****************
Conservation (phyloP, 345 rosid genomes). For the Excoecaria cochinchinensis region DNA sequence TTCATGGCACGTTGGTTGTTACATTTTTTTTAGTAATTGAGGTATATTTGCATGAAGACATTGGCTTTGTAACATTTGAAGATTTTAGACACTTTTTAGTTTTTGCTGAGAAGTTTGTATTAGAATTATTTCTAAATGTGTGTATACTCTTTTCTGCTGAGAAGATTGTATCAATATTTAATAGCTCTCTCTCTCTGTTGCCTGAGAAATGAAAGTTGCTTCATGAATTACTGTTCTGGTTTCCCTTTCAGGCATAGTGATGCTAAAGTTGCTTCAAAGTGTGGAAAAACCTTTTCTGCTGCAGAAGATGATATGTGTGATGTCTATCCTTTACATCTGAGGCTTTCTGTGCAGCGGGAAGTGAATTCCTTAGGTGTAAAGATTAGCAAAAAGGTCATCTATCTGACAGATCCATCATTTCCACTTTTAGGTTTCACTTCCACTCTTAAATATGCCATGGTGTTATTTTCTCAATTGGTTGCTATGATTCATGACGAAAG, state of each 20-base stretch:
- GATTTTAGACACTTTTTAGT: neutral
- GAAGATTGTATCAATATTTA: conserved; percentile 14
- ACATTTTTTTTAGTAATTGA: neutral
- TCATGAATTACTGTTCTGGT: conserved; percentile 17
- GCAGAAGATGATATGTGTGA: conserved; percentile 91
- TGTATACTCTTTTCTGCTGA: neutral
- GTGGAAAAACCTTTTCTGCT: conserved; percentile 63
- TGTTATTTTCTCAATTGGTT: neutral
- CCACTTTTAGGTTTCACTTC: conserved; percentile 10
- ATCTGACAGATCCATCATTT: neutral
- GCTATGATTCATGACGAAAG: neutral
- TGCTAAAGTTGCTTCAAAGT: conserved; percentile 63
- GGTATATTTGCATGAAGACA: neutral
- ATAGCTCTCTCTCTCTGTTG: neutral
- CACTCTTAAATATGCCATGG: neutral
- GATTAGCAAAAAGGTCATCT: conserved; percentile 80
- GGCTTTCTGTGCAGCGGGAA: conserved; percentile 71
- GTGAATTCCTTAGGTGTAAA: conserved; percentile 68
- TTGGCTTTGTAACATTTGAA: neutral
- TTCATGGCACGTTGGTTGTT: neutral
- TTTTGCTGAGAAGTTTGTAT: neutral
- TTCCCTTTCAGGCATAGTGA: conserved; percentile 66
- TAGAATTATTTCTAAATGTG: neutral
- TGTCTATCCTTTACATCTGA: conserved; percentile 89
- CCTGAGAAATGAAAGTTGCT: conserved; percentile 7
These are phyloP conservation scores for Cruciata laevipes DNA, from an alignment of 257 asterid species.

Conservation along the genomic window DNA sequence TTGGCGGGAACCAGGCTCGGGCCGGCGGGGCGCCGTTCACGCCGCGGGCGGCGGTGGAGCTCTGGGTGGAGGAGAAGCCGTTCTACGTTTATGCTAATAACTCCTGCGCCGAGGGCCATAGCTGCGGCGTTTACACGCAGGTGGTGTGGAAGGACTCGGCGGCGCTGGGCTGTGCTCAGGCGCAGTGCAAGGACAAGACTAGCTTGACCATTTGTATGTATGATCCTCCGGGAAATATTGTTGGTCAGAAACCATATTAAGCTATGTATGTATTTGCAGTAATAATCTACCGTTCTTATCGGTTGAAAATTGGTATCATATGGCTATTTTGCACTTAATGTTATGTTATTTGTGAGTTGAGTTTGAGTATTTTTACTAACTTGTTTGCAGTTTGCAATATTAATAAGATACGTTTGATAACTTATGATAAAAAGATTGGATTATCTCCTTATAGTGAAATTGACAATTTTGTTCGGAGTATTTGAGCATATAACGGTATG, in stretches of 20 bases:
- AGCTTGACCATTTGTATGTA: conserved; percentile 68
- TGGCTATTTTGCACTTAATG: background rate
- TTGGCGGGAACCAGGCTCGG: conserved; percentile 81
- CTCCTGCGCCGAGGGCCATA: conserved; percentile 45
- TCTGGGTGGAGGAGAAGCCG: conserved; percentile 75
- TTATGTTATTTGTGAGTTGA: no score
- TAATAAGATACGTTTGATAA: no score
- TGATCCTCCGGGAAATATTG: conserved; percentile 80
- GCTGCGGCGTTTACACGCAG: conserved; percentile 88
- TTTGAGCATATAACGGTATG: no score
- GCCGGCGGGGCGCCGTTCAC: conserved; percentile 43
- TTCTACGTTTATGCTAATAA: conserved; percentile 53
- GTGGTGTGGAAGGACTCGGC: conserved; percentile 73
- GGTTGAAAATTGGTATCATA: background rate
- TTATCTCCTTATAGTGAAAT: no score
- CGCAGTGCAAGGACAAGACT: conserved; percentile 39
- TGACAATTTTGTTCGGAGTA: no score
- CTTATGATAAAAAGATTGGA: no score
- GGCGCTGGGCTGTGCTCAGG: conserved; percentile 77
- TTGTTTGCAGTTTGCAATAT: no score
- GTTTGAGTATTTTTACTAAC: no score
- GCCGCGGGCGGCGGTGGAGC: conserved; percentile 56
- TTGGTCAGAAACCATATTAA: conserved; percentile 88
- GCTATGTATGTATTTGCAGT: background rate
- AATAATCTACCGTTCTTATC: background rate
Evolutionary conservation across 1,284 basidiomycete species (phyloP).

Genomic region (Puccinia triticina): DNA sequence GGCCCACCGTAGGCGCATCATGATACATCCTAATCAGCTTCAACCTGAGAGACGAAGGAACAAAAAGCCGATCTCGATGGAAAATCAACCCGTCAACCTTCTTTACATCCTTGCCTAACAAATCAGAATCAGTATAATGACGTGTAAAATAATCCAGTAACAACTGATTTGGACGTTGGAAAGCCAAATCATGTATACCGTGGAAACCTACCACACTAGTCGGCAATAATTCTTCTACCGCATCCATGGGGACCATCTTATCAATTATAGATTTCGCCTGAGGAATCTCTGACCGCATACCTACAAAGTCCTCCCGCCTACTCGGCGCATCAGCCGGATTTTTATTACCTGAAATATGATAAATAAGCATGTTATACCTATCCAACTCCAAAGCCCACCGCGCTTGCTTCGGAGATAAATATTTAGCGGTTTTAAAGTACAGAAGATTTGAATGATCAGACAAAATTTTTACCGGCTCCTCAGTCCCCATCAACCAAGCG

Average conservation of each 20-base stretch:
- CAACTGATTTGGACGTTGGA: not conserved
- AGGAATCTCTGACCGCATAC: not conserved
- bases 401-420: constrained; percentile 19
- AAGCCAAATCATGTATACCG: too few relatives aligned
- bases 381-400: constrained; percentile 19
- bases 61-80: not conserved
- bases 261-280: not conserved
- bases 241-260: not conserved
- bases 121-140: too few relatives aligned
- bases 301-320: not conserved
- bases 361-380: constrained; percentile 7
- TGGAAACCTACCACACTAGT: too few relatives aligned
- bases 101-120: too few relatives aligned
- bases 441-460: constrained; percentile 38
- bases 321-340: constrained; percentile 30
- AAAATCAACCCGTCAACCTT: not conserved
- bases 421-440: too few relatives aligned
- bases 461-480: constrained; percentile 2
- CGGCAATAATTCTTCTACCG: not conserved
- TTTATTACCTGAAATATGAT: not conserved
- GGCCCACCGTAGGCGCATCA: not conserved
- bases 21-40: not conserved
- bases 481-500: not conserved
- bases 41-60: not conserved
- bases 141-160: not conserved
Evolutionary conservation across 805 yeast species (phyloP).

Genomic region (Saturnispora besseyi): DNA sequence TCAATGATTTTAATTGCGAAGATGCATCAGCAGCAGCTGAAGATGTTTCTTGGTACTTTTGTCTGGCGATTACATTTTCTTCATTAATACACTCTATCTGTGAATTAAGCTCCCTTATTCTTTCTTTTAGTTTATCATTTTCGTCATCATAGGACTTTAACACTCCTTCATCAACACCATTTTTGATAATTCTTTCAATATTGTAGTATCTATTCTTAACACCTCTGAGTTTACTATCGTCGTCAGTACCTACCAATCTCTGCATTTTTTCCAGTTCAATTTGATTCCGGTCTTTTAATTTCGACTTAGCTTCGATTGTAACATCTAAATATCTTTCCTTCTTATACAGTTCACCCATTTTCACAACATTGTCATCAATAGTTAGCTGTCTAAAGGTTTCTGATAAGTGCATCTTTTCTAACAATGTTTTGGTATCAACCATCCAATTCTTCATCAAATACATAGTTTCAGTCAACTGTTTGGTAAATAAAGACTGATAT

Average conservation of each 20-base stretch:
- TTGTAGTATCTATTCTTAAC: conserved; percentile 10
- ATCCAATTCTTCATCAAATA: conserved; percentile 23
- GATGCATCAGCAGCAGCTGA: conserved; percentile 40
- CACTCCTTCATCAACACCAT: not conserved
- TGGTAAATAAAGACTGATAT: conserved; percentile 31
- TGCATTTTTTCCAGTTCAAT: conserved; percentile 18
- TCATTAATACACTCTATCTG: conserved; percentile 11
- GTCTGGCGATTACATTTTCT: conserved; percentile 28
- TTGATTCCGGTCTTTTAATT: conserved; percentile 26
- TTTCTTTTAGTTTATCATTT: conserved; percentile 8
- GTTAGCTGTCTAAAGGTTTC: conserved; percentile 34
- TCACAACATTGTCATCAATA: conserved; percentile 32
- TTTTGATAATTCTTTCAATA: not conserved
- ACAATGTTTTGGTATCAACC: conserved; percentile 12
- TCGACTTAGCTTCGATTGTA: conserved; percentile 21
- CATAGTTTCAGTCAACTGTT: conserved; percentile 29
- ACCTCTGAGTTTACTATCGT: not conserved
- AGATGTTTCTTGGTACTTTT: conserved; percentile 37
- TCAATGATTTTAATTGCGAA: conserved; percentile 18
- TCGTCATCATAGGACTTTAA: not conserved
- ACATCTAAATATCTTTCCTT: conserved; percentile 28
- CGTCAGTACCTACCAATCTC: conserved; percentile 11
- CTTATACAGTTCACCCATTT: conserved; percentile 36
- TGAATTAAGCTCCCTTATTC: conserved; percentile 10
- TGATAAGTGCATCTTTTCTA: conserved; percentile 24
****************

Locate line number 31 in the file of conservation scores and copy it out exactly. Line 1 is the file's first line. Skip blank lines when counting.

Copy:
- TTGGCGGGAACCAGGCTCGG: conserved; percentile 81